The second of the four points in the Manifesto for Agile Software Development is that we value “Working software over comprehensive documentation”. This is not to say that you don’t need documentation, but it does bring me to my Scrumism in this blog – working software is your best offense.
A note here – when I say “working software”, I’m not talking about a proof of concept or a demo. You may want to do those sorts of things as part of what you do on your project, but what I’m really referring to releasable, usable, “done, done, done” software that is ready to be in the customer’s hands. Developed, tested, documented, and whatever else needs to be done to be releasable.
Organizations sometimes act like they have an immune system, where ideas that are out of step with their status quo trigger antibodies to “identify and neutralize foreign objects” (http://en.wikipedia.org/wiki/Antibody). So if you are trying out this new thing called “agile”, how do you answer the objections that can be raised by those who are unsure, skeptical, or even hostile about the subject?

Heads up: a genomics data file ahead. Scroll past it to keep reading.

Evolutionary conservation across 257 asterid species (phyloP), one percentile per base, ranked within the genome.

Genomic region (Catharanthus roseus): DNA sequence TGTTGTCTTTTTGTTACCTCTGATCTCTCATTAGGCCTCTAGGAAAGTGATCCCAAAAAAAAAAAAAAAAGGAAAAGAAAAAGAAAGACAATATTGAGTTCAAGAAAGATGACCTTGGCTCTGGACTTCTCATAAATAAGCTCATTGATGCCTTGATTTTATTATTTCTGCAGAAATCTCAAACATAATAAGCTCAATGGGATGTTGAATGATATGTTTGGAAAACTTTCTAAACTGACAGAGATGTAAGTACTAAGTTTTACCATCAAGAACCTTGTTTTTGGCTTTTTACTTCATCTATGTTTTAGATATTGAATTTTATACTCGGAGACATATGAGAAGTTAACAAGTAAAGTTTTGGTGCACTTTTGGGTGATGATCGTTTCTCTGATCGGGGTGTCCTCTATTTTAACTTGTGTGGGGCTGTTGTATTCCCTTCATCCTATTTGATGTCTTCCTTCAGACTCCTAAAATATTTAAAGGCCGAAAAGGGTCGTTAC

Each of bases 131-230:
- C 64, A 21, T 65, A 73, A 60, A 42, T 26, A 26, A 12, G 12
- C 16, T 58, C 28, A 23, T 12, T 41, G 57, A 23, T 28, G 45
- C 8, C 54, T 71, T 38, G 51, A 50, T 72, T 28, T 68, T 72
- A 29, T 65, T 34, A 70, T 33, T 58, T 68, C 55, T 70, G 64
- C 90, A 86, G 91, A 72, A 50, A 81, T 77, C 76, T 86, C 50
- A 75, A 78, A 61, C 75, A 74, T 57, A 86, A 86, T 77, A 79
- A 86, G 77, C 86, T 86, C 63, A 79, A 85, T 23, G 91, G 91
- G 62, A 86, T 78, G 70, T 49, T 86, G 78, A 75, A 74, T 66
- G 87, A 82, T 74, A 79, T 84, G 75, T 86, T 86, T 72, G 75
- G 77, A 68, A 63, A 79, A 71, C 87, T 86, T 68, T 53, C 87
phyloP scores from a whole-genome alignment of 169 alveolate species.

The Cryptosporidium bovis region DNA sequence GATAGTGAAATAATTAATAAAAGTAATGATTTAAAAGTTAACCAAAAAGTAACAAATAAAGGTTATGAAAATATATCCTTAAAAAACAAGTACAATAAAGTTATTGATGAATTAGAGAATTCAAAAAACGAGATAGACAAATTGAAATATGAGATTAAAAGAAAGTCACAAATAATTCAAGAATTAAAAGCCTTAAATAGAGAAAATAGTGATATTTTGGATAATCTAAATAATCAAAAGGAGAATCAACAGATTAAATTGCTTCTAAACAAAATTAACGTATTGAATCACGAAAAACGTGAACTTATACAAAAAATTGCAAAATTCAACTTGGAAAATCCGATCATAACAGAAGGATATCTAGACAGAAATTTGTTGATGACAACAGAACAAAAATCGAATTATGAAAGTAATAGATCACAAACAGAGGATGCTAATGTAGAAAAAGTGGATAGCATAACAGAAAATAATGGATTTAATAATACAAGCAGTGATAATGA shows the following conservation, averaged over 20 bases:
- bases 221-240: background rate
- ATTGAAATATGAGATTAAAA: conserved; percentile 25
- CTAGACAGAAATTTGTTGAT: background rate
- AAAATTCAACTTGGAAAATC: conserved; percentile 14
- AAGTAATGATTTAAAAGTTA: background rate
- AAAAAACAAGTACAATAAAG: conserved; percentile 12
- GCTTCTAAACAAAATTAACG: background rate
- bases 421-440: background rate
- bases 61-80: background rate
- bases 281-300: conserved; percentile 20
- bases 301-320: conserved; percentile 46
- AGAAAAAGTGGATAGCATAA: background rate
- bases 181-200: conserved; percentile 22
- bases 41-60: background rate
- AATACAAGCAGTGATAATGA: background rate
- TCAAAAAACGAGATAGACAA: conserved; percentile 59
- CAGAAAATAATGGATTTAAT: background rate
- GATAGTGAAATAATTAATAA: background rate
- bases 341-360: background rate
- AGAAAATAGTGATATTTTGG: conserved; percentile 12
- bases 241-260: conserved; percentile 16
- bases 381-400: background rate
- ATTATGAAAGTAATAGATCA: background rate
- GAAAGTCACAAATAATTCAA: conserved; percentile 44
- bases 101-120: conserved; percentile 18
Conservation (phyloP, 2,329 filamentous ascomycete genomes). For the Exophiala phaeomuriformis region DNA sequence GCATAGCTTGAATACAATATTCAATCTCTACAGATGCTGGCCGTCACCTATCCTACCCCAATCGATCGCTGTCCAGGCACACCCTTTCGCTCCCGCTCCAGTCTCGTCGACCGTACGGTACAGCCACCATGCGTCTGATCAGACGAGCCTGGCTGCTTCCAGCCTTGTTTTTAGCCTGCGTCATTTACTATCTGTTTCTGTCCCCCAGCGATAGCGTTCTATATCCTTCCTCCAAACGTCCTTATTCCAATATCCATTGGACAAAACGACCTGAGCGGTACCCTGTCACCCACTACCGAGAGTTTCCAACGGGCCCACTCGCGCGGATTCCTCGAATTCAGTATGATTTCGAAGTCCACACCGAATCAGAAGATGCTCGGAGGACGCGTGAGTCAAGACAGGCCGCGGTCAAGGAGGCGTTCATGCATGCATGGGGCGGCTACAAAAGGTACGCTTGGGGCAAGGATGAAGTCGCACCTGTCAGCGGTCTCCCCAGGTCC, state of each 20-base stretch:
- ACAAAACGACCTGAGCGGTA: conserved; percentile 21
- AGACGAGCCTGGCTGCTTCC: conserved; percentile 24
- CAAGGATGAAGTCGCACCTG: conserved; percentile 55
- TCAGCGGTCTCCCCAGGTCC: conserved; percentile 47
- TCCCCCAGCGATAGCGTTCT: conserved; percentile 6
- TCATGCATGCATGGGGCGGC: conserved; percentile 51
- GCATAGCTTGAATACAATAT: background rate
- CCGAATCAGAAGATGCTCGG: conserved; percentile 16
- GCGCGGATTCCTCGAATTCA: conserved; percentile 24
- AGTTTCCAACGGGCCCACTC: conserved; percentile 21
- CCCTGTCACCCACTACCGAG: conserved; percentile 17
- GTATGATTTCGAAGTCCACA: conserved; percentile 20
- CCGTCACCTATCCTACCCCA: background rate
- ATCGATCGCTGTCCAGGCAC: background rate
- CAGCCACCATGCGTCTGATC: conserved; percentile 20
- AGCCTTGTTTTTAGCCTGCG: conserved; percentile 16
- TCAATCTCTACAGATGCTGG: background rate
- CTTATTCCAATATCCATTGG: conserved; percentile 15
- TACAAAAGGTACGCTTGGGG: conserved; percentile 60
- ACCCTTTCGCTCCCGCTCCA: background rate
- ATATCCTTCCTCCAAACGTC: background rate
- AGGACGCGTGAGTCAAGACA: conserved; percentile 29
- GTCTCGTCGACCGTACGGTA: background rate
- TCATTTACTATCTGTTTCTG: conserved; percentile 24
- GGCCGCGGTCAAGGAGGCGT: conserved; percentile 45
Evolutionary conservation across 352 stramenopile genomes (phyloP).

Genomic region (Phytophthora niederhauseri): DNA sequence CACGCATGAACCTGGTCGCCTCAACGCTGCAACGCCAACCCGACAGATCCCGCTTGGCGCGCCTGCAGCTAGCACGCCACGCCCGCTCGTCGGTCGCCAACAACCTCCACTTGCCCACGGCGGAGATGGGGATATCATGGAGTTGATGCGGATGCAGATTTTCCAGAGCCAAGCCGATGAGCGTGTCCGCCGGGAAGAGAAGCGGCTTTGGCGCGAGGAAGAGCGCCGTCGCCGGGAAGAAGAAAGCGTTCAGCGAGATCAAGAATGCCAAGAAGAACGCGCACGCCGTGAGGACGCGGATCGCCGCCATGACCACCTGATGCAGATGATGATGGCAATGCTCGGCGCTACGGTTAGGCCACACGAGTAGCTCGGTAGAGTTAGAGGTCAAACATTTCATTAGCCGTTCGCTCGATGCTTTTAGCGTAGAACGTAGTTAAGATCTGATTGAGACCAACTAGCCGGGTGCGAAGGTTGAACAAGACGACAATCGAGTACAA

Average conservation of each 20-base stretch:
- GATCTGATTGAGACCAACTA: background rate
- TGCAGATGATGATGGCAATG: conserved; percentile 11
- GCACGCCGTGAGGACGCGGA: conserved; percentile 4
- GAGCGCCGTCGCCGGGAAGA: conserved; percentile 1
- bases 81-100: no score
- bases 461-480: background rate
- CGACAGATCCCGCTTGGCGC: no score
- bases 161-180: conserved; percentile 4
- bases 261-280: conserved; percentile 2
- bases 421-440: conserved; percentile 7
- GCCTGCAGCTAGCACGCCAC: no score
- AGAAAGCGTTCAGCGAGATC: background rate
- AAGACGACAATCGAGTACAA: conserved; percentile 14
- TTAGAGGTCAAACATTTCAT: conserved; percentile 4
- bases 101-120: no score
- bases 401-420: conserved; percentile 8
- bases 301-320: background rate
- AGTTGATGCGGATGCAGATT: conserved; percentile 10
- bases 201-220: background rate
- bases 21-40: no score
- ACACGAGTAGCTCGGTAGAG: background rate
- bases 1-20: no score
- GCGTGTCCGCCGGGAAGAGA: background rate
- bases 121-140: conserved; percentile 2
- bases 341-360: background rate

Working software is your best offense. Your first sprint (or two) may be stinky, but you have *something to show* when you are done. You’ve taken your first steps in your assertions about what is valuable to build, and you actually built the first sliver of it. Now you have something you can show when you are talking with stakeholders and figuring out what is on the right track and what isn’t cutting it. Sometimes I see a management attitude of “OK, I see something happening, we’ll let your project live a while longer.” It is sort of like that line from the movie The Princess Bride where the Dread Pirate Roberts is quoted as saying “Good night, Westley. Good work. Sleep well. I’ll most likely kill you in the morning.” Of course, it worked out for Westley, and if your organization can let the PO and the development team do their thing (and they are doing it right), it will work out for you as well.